Yet Franton's question shouldn't have bothered me. It was not reasonable for me, or anyone, to feel guilt in this circumstance. Parts of me had always been fleeing one thing or an other. So why couldn't I just shrug this off? What was bothering me? I mean, I knew where we were going but is the real question I am dreading "why"? What were we going to do, all that was left of Blake's adventuring? You tell me.

Poor Franton. An honest reply would have been: "I don't care. I will never care," but I doubt Franton, given what was left of the Clinician's composure, would have been comforted by such. So I replied, not moving my eyes from the instruments, Li the professional pilot: "To ensure the safety of the children." (//Feeling sorry for yourself?//)

That was the wrong question I was replying to, of course. Thankfully, she did not question further.

My "skills" made this midnight flight a big risk. I know the principles of flying of course, aerodynamics and all that and have been in plenty of simulators, but I don't know any more about flying an aircar than a cat knows about barking. Luckily, my ever-present sister for once is a help (//And how!//). I know it sounds incredible, but Cally is an ace pilot (//Thanks.//) and if you can get past her manners (//Look whose talking!//) almost tolerable (//You're such a dear!//). In a way.

Over the past several months we have been "together" in a single body that used to be mine (//So-rry!//). I have become more like her (//Lucky you.//) and she like me (//You can't have everything.//). She's almost useful to have around at a time like this.

(And at that she shut up for the moment.)

Believe me, the trip to the base wasn't supposed to have become the hegira it did. Things were supposed to have been routine, smooth as they say, but by the time we arrived to the rendezvous point where we were to link up with our escort (VIPs we were, it says so in our security pass), the war had officially started and the local Commander (never came close to him) had more pressing business to attend to then escort two civilians out of the Capitol. I sympathized. Given the circumstances, Federation attack and all, it wasn't like we were a priority item! So as much as I loath officialdom, I acquiesced. Nevertheless, I wanted out. I fumed. Passivity and sweet reasonableness are not my natural style. We waited, I think maybe fifteen minutes while Franton was all nauseating understanding.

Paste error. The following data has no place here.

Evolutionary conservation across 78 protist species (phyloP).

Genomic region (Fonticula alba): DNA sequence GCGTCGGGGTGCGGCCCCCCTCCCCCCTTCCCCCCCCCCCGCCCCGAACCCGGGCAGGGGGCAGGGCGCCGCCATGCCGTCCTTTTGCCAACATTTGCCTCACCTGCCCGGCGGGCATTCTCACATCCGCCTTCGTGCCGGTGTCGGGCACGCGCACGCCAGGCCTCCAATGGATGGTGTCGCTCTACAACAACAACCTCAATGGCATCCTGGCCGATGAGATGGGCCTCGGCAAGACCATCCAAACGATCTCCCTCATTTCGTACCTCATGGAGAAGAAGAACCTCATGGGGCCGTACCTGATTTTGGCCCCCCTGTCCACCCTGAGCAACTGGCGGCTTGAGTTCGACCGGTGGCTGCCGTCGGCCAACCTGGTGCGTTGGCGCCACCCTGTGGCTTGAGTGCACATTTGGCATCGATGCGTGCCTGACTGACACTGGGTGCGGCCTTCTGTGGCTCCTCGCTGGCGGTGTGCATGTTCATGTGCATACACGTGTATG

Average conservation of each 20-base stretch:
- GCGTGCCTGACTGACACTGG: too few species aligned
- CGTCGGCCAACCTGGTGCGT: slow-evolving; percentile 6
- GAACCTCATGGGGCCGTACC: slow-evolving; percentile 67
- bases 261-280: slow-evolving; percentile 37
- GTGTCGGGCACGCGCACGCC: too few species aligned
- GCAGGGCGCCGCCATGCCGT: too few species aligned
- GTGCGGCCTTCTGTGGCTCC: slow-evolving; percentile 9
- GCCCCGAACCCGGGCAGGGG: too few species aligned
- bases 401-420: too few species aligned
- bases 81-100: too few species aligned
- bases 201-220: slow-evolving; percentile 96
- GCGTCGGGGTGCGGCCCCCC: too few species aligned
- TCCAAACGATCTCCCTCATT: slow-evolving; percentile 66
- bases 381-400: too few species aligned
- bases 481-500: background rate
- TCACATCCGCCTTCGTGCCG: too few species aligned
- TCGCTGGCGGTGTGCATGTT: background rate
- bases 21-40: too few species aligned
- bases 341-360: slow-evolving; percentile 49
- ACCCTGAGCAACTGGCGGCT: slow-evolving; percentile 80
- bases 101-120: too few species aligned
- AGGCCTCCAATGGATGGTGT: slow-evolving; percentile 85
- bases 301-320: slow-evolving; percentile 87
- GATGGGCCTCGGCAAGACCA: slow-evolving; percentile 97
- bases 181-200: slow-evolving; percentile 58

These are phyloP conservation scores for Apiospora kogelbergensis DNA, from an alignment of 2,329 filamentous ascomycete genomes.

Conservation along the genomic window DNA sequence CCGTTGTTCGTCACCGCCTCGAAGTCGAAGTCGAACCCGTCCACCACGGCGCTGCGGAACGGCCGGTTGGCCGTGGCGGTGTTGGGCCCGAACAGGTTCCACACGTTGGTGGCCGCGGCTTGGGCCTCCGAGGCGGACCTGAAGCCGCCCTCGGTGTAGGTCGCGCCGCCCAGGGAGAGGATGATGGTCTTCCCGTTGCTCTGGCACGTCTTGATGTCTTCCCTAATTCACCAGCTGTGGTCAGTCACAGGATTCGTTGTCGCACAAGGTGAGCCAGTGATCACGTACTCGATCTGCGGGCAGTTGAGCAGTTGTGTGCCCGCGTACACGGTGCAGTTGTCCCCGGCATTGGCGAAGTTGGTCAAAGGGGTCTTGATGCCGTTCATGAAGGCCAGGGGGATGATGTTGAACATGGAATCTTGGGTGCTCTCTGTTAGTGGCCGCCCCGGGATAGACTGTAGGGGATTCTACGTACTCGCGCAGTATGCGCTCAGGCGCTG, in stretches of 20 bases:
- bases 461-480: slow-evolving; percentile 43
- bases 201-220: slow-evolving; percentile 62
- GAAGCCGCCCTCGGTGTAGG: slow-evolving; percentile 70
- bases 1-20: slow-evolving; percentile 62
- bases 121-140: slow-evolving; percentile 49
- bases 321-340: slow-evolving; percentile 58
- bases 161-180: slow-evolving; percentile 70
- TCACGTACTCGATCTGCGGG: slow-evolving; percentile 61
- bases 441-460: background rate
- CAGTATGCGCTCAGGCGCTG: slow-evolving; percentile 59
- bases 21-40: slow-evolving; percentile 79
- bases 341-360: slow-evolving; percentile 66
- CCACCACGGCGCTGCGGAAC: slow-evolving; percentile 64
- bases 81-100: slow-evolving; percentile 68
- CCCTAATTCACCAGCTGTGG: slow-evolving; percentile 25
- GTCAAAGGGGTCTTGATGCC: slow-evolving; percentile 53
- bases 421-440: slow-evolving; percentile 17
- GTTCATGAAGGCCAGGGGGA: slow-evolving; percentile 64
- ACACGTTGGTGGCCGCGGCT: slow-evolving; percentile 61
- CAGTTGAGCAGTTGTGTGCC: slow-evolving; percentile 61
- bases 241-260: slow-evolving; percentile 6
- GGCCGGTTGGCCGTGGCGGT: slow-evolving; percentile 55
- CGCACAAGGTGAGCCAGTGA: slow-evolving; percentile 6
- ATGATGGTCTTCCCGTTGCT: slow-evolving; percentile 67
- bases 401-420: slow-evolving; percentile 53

Finally, I couldn't take it anymore. It dawned on me that our being ignored might work in our favor. Never look a gift fate in the mouth, I say. I did not want to stay in the Capitol; therefore, a way out would be found. For my sanity, not to mention our lives, I had to get us out of here.

So I said to Franton: let's go for a walk, and clapping our hands in the cold, we went over to an adjacent field to see if there was anything we might, well, "borrow". Can't shoot someone for asking, right? We saw at once that everything big was gone or powering up to get out of there. The field was loud, incredibly noisy, but no attack seemed imminent. Was the Federation taking their time? Or were they having their problems as well? If so, good for them.

I approached a guard, a young, naive-looking type. More good luck, says I. Mind you, there were plenty of cyber-guards patrolling the area, scanning our security badges constantly, but military regulations require as least one water-and-carbon-based guard to oversee. And being a man, I figured how could we lose? With Franton along, the helpless routine was not a bad approach. He looked at us both as if we were the type who would have trouble crossing the street.

Not exactly the lustful stares I'm used too. (//Stop flattering yourself.//)

I dangled my credentials and authorization under his nose and endured the usual suspicions and delays while he made calls. Actually, he knew perfectly well who we were and what we wanted but he had to make it look official. He was dull about the whole business, but eventually he couldn't find anyone to say "No" and miracle of miracles, we were directed to an aircar. We must have looked disappointed. That? Yes, that. A squat ugly little thing with stubby wings that looked about as airborne as a slug (and thereafter, "slug" is what I called it) parked under a single glaring light. Our guard, gentleman that he was, quickly assured us it had extended range and enough speed to get us to our destination in time. I was past objecting and well into despair so I shut up. Maybe this wasn't total lunacy though it seemed close. I was worried. There was no conceivable way Lindor could hold off the Federation for long and if there was to be any chance for the children, not to mention the rest of us, we had damn well better be ready to take what we could get.